Video services

FastWeb Offers IPTV Lessons

LONDON –- Italian triple-play pioneer Fastweb SpA (Milan: FWB) gave a host of IPTV hopefuls the benefit of its experience at an industry conference here in London on Tuesday, handing out tips and observations borne of four years of triple-play experience.

Addressing delegates at the IPTV World Forum, the carrier's chief marketing officer, Paolo Agostinelli, told fellow European operators such as BT Group plc (NYSE: BT; London: BTA), KPN Telecom NV (NYSE: KPN), and Belgacom SA (Euronext: BELG), all of which are at the early stages of their video service strategies, how it built a triple-play empire. (See BT Closes 21CN Deals, Touts IPTV, KPN Updates on IPTV, and Belgacom Adds to Its IPTV.)

The carrier targeted its rollout in cities with high population densities that are home to 10 million of Italy's 21 million homes, building out a high-speed access infrastructure based on FTTH and DSL. Currently, it has just more than 700,000 broadband customers, an 11 percent share of the Italian market's near 7 million users, compared with Telecom Italia's 70 percent share. (See FastWeb: We're Going It Alone.)

Over these connections, FastWeb markets an entry-level subscription service comprising 300 minutes of voice (VOIP) and broadband access for €19 per month. Every customer has to have at least that service, and can then build upon it, adding bigger voice bundles and broadband packages.

To the voice and Internet access, customers can then add a basic TV package for €8 euros per month, including a set-top box, free TV channels and access to pay TV and video on demand (VOD) services that cost extra.

So, a customer can sign up for an entry level triple-play package for €27, which equates to an annual spend of €324.

Yet FastWeb's annual average revenue per user (ARPU) is nearly three times that amount, at €887. So what's driving the additional revenue? Mostly voice and broadband service upgrades, says the FastWeb man. The carrier's statistics show that a TV-over-broadband service is not an attraction in itself, but a potential value added service to customers that want high speed broadband and bumper voice minute packages.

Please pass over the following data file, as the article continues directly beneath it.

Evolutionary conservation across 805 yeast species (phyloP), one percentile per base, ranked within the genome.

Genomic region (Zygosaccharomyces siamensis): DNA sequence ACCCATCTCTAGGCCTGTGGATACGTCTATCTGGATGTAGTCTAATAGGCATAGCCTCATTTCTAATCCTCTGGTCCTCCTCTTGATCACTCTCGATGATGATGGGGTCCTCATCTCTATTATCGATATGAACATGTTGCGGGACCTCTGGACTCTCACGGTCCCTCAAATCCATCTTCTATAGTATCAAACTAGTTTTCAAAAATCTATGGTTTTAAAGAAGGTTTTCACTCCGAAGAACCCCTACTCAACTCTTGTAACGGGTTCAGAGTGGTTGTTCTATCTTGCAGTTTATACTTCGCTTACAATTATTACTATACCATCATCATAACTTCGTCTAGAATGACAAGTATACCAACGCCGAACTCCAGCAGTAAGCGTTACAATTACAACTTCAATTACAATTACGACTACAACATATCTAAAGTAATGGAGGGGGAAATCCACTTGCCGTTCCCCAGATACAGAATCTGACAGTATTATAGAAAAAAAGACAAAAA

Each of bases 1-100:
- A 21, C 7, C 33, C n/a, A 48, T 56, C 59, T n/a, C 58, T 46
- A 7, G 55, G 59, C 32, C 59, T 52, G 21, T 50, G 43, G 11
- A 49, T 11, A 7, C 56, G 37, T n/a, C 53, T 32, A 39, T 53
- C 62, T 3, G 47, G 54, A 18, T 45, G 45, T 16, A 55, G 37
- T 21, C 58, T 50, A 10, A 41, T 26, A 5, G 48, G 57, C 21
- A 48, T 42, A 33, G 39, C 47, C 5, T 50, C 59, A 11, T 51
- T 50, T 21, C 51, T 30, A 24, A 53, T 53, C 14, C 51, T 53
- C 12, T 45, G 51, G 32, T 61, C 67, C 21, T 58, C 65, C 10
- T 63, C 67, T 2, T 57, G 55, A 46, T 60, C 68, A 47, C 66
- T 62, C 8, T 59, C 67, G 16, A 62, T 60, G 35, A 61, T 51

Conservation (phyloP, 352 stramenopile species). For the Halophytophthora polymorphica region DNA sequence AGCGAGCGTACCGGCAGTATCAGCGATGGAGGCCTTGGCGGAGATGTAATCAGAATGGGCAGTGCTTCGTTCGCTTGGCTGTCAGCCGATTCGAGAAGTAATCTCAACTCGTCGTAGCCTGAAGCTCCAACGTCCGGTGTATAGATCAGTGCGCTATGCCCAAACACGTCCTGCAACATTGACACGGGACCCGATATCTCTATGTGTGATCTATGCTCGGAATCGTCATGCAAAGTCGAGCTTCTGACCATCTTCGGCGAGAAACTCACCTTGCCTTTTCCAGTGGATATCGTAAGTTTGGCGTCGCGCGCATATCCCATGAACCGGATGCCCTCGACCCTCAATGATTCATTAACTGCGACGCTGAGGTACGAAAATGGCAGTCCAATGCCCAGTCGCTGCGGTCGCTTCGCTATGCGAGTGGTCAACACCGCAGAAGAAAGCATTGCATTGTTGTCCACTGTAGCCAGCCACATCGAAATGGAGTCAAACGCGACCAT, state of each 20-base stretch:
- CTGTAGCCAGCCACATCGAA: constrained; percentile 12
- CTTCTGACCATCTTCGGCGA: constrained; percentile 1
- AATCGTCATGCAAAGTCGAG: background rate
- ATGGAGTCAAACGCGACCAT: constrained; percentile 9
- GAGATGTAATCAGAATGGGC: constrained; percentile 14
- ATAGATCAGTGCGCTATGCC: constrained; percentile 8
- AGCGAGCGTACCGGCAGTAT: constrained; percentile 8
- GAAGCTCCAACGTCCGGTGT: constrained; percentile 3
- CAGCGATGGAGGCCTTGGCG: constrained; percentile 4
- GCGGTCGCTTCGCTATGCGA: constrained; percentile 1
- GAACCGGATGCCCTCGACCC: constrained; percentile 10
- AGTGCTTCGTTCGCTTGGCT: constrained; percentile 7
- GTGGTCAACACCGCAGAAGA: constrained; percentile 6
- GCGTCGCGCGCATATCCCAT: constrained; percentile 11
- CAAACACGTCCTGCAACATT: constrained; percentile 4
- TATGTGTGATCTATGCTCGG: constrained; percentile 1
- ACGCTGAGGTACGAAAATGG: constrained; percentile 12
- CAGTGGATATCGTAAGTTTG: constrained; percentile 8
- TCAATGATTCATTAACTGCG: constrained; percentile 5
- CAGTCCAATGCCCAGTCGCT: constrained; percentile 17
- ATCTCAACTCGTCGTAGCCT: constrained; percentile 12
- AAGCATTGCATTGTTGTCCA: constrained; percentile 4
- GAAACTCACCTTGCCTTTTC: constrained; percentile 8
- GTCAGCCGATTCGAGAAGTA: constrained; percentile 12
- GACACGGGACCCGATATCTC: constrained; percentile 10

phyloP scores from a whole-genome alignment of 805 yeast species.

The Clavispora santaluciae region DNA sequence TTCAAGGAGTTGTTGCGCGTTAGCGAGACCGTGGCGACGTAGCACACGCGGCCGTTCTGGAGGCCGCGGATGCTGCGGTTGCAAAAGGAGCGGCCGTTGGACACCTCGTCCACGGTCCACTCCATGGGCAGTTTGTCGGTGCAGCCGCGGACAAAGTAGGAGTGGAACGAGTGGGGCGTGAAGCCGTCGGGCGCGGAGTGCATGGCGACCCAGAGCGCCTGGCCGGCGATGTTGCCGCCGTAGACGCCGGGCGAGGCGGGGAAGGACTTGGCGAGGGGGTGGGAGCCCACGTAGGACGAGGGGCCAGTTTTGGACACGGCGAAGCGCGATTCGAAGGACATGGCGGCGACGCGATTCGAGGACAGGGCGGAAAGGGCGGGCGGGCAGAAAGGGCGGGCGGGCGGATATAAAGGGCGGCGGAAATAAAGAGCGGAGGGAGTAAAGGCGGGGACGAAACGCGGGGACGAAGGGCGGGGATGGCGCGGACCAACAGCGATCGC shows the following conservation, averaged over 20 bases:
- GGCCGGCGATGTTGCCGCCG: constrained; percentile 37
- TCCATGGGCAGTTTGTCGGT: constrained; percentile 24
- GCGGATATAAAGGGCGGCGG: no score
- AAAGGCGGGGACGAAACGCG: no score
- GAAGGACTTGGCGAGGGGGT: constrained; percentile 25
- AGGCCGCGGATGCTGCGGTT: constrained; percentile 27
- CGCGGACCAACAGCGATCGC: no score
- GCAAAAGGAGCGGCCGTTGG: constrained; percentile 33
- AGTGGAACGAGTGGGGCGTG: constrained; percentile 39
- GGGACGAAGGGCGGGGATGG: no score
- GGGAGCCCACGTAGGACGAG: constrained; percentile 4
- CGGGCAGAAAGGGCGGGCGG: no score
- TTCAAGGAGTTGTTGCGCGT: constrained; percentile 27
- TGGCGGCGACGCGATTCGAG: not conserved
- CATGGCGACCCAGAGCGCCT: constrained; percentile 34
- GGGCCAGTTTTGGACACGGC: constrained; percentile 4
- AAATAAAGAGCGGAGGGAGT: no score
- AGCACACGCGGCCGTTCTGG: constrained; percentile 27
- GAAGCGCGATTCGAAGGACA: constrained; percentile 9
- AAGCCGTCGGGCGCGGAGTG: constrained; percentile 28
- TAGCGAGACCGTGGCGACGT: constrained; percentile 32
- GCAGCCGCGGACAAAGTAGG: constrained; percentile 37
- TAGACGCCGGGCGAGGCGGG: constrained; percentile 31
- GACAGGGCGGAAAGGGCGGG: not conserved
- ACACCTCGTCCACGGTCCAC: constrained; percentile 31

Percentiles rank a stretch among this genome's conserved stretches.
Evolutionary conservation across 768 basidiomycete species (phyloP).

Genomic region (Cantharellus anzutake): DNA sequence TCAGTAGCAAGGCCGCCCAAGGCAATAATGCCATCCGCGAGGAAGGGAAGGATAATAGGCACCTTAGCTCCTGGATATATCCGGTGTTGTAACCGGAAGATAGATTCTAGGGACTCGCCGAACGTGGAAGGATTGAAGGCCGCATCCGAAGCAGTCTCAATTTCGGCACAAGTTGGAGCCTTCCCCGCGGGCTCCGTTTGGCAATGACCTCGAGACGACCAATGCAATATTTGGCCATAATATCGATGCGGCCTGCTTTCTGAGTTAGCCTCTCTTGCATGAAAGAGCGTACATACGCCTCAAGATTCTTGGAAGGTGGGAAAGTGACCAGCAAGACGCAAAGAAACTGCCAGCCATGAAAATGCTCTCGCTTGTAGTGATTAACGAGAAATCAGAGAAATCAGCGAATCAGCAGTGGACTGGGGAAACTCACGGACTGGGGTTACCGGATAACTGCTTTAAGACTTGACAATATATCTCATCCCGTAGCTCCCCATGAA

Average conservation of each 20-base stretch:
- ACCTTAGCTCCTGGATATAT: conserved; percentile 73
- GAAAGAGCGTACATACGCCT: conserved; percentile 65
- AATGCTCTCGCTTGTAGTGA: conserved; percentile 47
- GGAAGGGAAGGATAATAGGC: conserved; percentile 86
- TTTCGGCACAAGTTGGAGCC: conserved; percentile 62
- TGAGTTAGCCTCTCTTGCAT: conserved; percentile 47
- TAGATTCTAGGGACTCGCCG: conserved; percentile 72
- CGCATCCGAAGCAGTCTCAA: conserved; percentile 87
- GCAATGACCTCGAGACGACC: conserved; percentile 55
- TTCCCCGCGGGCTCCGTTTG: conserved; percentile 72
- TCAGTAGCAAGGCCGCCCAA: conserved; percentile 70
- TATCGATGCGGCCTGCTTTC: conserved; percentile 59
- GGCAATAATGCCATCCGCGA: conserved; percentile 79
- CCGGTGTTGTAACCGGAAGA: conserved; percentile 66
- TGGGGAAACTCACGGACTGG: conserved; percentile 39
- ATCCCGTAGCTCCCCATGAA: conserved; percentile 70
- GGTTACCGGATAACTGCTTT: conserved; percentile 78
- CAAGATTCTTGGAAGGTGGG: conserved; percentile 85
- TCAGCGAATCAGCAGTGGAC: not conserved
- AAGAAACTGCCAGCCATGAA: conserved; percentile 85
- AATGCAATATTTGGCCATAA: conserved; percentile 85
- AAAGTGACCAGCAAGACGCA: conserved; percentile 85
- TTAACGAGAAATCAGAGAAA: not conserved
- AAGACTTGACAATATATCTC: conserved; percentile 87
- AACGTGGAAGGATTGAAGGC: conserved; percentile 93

Of the carrier's 650,000 customers, 28 percent subscribe to any TV services. And of the €887 average annual customer outlay, €817 of that, 92 percent, comes from voice and broadband revenue and the basic TV package: just €70, or 8 percent, comes from the pay TV channels, such as Sky Sports and Sky Movies, and the VOD services.

No wonder, then, that Agostinelli says service providers need more than just a good triple-play package story. "Being a good triple-play service provider means being the best at each individual service. You need that, because not every subscriber wants all the services," says Agostinelli.

Agostinelli has some other pointers for the triple-play hopefuls. He says service flexibility -- the ability for customers to order TV channels and packages for just one month if they want, and not demand that they sign up for a minimum period of six months or a year –- is essential.

He also says carriers shouldn't get too excited about the potential of locally produced content and programming made by the service provider's customers, something that KPN and BT are keen to offer. "Local content that doesn't have mainstream appeal hasn't been very successful for us," says the Fastweb man.

What the punters do want, though, is children's programming, old TV shows, and music videos targeted at a teenage audience. Agostinelli says that the introduction in the autumn of 2005 of music videos and old TV shows to its VOD lineup boosted VOD sessions by 75 percent, from about 800,000 a month in August to 1.4 million in October.

— Ray Le Maistre, International News Editor, Light Reading

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